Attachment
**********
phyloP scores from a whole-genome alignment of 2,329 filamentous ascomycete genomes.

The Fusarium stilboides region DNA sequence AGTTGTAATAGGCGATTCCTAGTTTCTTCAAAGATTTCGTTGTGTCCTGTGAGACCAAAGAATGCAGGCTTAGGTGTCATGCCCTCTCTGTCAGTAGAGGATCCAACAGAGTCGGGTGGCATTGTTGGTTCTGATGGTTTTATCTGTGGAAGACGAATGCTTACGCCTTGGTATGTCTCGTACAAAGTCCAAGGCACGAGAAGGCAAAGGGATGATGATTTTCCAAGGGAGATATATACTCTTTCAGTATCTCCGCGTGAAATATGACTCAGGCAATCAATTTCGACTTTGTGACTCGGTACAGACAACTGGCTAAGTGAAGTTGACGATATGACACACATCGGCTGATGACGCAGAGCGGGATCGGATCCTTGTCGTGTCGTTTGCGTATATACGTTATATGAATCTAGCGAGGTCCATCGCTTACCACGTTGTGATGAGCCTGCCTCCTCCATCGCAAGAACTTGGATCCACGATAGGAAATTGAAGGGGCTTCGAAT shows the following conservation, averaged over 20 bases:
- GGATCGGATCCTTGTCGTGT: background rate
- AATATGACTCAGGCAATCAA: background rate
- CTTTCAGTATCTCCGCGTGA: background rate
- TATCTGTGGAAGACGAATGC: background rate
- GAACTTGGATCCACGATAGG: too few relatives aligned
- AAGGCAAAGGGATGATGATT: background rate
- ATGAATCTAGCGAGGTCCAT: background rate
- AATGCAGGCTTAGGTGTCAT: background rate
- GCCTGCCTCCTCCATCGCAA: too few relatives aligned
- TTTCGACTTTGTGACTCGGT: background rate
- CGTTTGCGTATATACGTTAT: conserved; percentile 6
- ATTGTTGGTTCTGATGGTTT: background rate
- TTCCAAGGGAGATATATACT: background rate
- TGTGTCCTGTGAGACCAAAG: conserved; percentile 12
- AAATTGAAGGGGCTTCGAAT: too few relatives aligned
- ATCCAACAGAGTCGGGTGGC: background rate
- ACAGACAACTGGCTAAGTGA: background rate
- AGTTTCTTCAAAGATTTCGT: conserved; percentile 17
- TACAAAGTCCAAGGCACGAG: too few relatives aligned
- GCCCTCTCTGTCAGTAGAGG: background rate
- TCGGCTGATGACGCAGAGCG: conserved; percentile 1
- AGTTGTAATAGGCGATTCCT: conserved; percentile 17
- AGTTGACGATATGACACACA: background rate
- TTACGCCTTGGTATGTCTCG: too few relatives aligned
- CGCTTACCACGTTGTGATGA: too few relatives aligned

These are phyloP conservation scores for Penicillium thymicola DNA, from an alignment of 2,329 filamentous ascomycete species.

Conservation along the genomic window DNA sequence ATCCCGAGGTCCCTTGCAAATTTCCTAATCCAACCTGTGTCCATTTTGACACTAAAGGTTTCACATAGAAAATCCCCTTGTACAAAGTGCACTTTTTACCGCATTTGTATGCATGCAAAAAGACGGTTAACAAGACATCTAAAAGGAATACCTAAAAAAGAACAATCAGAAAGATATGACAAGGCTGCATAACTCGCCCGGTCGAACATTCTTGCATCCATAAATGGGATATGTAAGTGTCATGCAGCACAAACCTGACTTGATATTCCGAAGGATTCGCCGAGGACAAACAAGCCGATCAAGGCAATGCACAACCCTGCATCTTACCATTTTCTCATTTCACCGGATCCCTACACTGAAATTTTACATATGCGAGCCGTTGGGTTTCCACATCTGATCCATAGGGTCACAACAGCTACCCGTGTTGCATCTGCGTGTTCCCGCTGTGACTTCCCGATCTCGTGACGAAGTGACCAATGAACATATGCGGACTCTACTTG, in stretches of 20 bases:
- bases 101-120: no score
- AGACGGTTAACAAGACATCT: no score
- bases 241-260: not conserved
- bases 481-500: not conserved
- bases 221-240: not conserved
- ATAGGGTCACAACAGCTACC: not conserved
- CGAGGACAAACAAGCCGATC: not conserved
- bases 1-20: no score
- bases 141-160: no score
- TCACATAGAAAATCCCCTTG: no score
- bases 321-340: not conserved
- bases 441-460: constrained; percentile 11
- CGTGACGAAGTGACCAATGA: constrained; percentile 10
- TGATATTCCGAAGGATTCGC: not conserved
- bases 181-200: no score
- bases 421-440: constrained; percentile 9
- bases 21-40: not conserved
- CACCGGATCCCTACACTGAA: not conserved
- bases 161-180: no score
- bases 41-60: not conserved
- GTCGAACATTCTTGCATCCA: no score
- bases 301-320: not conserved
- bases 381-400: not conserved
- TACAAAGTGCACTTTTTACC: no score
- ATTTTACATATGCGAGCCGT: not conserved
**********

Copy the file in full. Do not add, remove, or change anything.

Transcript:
phyloP scores from a whole-genome alignment of 2,329 filamentous ascomycete genomes.

The Fusarium stilboides region DNA sequence AGTTGTAATAGGCGATTCCTAGTTTCTTCAAAGATTTCGTTGTGTCCTGTGAGACCAAAGAATGCAGGCTTAGGTGTCATGCCCTCTCTGTCAGTAGAGGATCCAACAGAGTCGGGTGGCATTGTTGGTTCTGATGGTTTTATCTGTGGAAGACGAATGCTTACGCCTTGGTATGTCTCGTACAAAGTCCAAGGCACGAGAAGGCAAAGGGATGATGATTTTCCAAGGGAGATATATACTCTTTCAGTATCTCCGCGTGAAATATGACTCAGGCAATCAATTTCGACTTTGTGACTCGGTACAGACAACTGGCTAAGTGAAGTTGACGATATGACACACATCGGCTGATGACGCAGAGCGGGATCGGATCCTTGTCGTGTCGTTTGCGTATATACGTTATATGAATCTAGCGAGGTCCATCGCTTACCACGTTGTGATGAGCCTGCCTCCTCCATCGCAAGAACTTGGATCCACGATAGGAAATTGAAGGGGCTTCGAAT shows the following conservation, averaged over 20 bases:
- GGATCGGATCCTTGTCGTGT: background rate
- AATATGACTCAGGCAATCAA: background rate
- CTTTCAGTATCTCCGCGTGA: background rate
- TATCTGTGGAAGACGAATGC: background rate
- GAACTTGGATCCACGATAGG: too few relatives aligned
- AAGGCAAAGGGATGATGATT: background rate
- ATGAATCTAGCGAGGTCCAT: background rate
- AATGCAGGCTTAGGTGTCAT: background rate
- GCCTGCCTCCTCCATCGCAA: too few relatives aligned
- TTTCGACTTTGTGACTCGGT: background rate
- CGTTTGCGTATATACGTTAT: conserved; percentile 6
- ATTGTTGGTTCTGATGGTTT: background rate
- TTCCAAGGGAGATATATACT: background rate
- TGTGTCCTGTGAGACCAAAG: conserved; percentile 12
- AAATTGAAGGGGCTTCGAAT: too few relatives aligned
- ATCCAACAGAGTCGGGTGGC: background rate
- ACAGACAACTGGCTAAGTGA: background rate
- AGTTTCTTCAAAGATTTCGT: conserved; percentile 17
- TACAAAGTCCAAGGCACGAG: too few relatives aligned
- GCCCTCTCTGTCAGTAGAGG: background rate
- TCGGCTGATGACGCAGAGCG: conserved; percentile 1
- AGTTGTAATAGGCGATTCCT: conserved; percentile 17
- AGTTGACGATATGACACACA: background rate
- TTACGCCTTGGTATGTCTCG: too few relatives aligned
- CGCTTACCACGTTGTGATGA: too few relatives aligned

These are phyloP conservation scores for Penicillium thymicola DNA, from an alignment of 2,329 filamentous ascomycete species.

Conservation along the genomic window DNA sequence ATCCCGAGGTCCCTTGCAAATTTCCTAATCCAACCTGTGTCCATTTTGACACTAAAGGTTTCACATAGAAAATCCCCTTGTACAAAGTGCACTTTTTACCGCATTTGTATGCATGCAAAAAGACGGTTAACAAGACATCTAAAAGGAATACCTAAAAAAGAACAATCAGAAAGATATGACAAGGCTGCATAACTCGCCCGGTCGAACATTCTTGCATCCATAAATGGGATATGTAAGTGTCATGCAGCACAAACCTGACTTGATATTCCGAAGGATTCGCCGAGGACAAACAAGCCGATCAAGGCAATGCACAACCCTGCATCTTACCATTTTCTCATTTCACCGGATCCCTACACTGAAATTTTACATATGCGAGCCGTTGGGTTTCCACATCTGATCCATAGGGTCACAACAGCTACCCGTGTTGCATCTGCGTGTTCCCGCTGTGACTTCCCGATCTCGTGACGAAGTGACCAATGAACATATGCGGACTCTACTTG, in stretches of 20 bases:
- bases 101-120: no score
- AGACGGTTAACAAGACATCT: no score
- bases 241-260: not conserved
- bases 481-500: not conserved
- bases 221-240: not conserved
- ATAGGGTCACAACAGCTACC: not conserved
- CGAGGACAAACAAGCCGATC: not conserved
- bases 1-20: no score
- bases 141-160: no score
- TCACATAGAAAATCCCCTTG: no score
- bases 321-340: not conserved
- bases 441-460: constrained; percentile 11
- CGTGACGAAGTGACCAATGA: constrained; percentile 10
- TGATATTCCGAAGGATTCGC: not conserved
- bases 181-200: no score
- bases 421-440: constrained; percentile 9
- bases 21-40: not conserved
- CACCGGATCCCTACACTGAA: not conserved
- bases 161-180: no score
- bases 41-60: not conserved
- GTCGAACATTCTTGCATCCA: no score
- bases 301-320: not conserved
- bases 381-400: not conserved
- TACAAAGTGCACTTTTTACC: no score
- ATTTTACATATGCGAGCCGT: not conserved